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Teddy's Button Part 18

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Mrs. Graham came forward and gave him a kindly greeting.

'This is our would-be soldier,' said Colonel Graham--'the "b.u.t.ton-boy,"

as I hear he is called. Some of you remember his story told in our schoolroom to the regiment pa.s.sing through in the summer, and we weren't surprised to hear of his narrow escape from death from trying to regain his b.u.t.ton. But perhaps you've forgotten all about it, youngster? A b.u.t.ton isn't worth much sorrow after the first pang of its loss is over.'

Teddy's face was a picture: the blood rushed up to his forehead, his eyes flashed, and with clenched hands he said boldly, 'Do you think I could ever forget my father's b.u.t.ton, sir? I'd rather have it back than anything else in the world! And I'm going to get it back, too!'

'But it's at the bottom of the river, isn't it?'

'I don't know where it is, but G.o.d does, and I ask Him every day to send it back to me. I'm quite sure He will, and I think it will be this Christmas.'

The ladies exchanged glances.

'"Fact is stranger than fiction," certainly,' said the colonel. 'Now, my boy, come here.'

He was standing on the hearthrug with his back to the fire, and putting his hand into his pocket he drew out a small box and placed it in the child's hand.

'Open it, and tell me if you recognise the contents.'

Teddy lifted the lid, and then a gasp, and a cry of ecstasy broke from him.

'Oh, my b.u.t.ton, my own b.u.t.ton! Oh, sir!'

And here the tears welled up in the blue eyes, and, utterly regardless of the place he was in, he flung himself down on the hearthrug and buried his head, face foremost, in his arms. He lay there so still for a moment that Mrs. Graham bent forward to touch him, fearing that the excitement might be too much for him, but he was only trying to hide his emotion from those looking on. In another minute he rose to his feet, and with a face perfectly radiant he turned to, the colonel, 'It's lovely, sir, it's lovely!'

The colonel had had it set in a little gold framework with blue ribbon attached, making it look as much like a medal as possible, and Mrs.

Graham now came forward and pinned it to his coat.

'Now, my boy, I don't think you will ever guess how it came into our possession. The other day I brought home a few fish, and in preparing one of these for table our cook discovered your b.u.t.ton inside it--I wonder the fish had not come to an untimely end before from such an indigestible meal! She told us of it, not recognising what a valuable treasure she had brought to light, and directly we saw it, we knew it was the redoubtable b.u.t.ton that has been the means of causing such interest in our neighbourhood.'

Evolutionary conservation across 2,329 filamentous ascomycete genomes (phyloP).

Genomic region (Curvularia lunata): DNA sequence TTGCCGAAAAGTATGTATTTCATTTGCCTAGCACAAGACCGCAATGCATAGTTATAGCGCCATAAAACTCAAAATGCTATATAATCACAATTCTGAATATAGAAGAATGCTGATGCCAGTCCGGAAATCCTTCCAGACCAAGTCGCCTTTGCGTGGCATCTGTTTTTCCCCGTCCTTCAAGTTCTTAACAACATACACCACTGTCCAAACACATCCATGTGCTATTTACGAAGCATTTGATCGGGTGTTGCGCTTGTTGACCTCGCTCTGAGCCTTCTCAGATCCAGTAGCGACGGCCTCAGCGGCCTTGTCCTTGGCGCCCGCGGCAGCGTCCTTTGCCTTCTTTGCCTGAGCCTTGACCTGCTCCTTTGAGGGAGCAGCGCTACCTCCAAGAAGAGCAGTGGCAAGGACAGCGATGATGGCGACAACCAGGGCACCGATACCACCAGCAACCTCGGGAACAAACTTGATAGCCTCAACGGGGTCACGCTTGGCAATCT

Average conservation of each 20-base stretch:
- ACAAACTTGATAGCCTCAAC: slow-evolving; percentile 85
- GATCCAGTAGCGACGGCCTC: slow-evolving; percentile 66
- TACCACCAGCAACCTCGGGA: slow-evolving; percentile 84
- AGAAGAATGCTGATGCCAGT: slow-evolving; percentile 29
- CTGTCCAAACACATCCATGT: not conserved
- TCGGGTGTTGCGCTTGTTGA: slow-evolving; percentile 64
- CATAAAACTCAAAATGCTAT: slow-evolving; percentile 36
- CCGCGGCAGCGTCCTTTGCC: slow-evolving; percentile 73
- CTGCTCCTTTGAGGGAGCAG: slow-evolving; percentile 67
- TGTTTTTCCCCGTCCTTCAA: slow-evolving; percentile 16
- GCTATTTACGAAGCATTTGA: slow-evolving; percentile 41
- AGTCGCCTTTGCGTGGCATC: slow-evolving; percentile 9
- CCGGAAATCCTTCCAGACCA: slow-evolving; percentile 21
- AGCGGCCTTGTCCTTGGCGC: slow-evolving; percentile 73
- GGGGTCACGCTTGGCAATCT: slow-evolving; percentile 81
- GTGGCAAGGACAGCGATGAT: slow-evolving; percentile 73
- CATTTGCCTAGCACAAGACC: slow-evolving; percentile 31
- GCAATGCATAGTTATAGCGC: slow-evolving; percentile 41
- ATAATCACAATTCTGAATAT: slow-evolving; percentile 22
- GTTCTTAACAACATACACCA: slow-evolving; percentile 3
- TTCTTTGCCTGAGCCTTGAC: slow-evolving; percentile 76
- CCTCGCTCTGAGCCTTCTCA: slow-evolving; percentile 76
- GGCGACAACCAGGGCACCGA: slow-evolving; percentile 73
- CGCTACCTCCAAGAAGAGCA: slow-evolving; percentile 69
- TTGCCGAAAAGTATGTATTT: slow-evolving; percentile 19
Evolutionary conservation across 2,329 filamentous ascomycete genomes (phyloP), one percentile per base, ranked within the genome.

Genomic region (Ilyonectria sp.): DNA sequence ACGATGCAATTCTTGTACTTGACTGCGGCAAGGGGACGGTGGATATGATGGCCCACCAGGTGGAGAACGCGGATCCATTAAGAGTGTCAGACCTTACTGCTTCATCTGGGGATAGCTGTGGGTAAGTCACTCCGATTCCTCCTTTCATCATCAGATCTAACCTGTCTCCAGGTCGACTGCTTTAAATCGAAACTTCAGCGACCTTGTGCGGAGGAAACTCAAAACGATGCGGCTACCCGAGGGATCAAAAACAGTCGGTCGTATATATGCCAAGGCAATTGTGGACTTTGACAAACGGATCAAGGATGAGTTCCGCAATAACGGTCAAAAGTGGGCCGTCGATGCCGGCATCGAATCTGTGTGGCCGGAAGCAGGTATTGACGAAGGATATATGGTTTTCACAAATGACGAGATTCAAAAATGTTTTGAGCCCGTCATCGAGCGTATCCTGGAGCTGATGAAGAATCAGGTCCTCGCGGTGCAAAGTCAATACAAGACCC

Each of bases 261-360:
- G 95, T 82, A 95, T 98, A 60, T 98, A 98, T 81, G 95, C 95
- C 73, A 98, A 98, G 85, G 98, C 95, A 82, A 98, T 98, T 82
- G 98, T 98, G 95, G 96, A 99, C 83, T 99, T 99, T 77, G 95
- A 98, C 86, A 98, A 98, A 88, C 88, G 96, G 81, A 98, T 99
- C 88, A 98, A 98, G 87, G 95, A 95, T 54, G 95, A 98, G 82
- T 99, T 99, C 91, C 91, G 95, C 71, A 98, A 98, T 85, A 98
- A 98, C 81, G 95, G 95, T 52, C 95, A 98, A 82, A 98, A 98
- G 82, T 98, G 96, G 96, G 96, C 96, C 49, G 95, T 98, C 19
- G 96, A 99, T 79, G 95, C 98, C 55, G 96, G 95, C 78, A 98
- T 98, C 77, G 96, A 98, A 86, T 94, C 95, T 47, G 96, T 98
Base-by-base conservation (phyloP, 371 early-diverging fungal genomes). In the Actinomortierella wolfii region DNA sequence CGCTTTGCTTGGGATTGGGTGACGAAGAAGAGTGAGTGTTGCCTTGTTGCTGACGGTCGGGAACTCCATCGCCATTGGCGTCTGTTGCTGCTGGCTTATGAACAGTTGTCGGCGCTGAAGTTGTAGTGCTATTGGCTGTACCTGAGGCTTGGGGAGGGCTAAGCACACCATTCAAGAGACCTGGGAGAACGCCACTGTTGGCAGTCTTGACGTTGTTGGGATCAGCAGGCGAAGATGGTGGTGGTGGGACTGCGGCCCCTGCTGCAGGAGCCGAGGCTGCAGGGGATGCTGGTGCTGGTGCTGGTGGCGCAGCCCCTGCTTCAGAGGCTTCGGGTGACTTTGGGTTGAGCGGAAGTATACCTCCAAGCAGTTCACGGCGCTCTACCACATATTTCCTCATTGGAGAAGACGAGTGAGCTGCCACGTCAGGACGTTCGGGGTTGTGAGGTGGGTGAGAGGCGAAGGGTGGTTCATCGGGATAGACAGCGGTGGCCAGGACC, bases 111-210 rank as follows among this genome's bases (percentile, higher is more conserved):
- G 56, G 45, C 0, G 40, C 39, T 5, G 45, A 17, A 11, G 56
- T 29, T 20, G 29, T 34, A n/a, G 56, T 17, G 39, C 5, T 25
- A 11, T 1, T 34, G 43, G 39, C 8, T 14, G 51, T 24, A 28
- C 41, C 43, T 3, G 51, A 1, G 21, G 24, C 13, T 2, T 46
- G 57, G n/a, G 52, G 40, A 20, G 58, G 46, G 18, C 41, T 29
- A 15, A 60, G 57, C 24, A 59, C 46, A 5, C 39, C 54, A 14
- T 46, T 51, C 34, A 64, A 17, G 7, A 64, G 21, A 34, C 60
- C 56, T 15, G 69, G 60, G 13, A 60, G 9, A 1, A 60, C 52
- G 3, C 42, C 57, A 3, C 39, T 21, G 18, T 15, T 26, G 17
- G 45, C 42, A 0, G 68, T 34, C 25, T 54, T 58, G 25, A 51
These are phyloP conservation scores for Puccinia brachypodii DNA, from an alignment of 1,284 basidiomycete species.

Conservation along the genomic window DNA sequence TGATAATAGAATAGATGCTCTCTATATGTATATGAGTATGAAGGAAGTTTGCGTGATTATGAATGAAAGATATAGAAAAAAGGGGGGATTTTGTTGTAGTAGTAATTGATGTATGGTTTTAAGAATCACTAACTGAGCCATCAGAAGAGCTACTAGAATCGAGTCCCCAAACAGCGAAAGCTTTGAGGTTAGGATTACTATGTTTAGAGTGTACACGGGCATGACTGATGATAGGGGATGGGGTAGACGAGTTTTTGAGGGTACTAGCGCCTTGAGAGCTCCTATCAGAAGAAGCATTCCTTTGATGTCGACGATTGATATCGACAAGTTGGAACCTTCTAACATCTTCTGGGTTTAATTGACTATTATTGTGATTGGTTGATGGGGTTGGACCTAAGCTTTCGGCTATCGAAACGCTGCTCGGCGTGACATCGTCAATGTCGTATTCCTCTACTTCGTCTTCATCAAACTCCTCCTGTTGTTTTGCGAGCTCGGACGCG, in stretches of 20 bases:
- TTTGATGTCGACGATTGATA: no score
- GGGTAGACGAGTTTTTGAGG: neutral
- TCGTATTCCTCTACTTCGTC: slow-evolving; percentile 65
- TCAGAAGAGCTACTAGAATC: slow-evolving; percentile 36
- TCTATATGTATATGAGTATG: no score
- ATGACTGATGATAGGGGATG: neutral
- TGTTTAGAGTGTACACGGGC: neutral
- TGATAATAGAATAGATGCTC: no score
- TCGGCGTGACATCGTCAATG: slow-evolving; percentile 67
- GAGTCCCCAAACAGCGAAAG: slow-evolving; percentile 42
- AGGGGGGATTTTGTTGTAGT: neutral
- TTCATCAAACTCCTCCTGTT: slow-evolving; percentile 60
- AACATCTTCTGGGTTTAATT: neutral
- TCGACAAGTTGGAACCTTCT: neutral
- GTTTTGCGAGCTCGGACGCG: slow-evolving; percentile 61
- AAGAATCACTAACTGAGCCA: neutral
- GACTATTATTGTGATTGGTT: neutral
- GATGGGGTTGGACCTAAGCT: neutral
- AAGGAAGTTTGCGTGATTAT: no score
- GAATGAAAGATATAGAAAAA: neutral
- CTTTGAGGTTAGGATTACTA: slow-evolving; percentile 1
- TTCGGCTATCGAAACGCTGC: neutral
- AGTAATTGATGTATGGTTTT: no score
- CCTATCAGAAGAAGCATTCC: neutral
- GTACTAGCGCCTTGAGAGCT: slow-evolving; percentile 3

Teddy listened eagerly. 'No wonder no one couldn't find it!' he said, fingering his adornment proudly. 'It's like the fish that brought Peter some money once.'

Then the colonel turned to one of his friends.

'Now, major, what do you think of this youngster? Would you like to take him as a drummer boy into your regiment?'

The major scanned the boy from head to foot, then answered emphatically, 'I wouldn't take a boy with a face like that for a good deal!'

'Why not?' asked Mrs. Graham.

'Because it's the ruination of them. I shall never forget a pretty boy we had once; he was called the "cherub," and had been a chorister--sang divinely. He was only four years in the regiment, and his case was brought to me before he was discharged. He came to us an angel, and departed a finished young blackguard. He drank, stole, and lied to any extent, and was as well versed in vicious sins as any old toper in the regiment. When I see a fresh drummer brought in, I wonder how long he will keep his innocence, and sometimes wish his friends could see the life he is subjected to. I give them a month generally, and then away flies their bloom and all their home training.'

'But, Major Tracy, you are giving us a shocking idea of the morals in the Service,' said one lady.

He shrugged his shoulders. 'I grant you, on the whole, they are better than they were, but the Service is no place for highly strung boys like this one. The rougher, harder natures get on best. When they get older, and have sense and strength enough to stick to their principles, then let them enlist.'

'But I have always heard,' said Mrs. Graham, 'that the drummer boys are well looked after now. They have a room to themselves, and the chaplains have cla.s.ses for them.'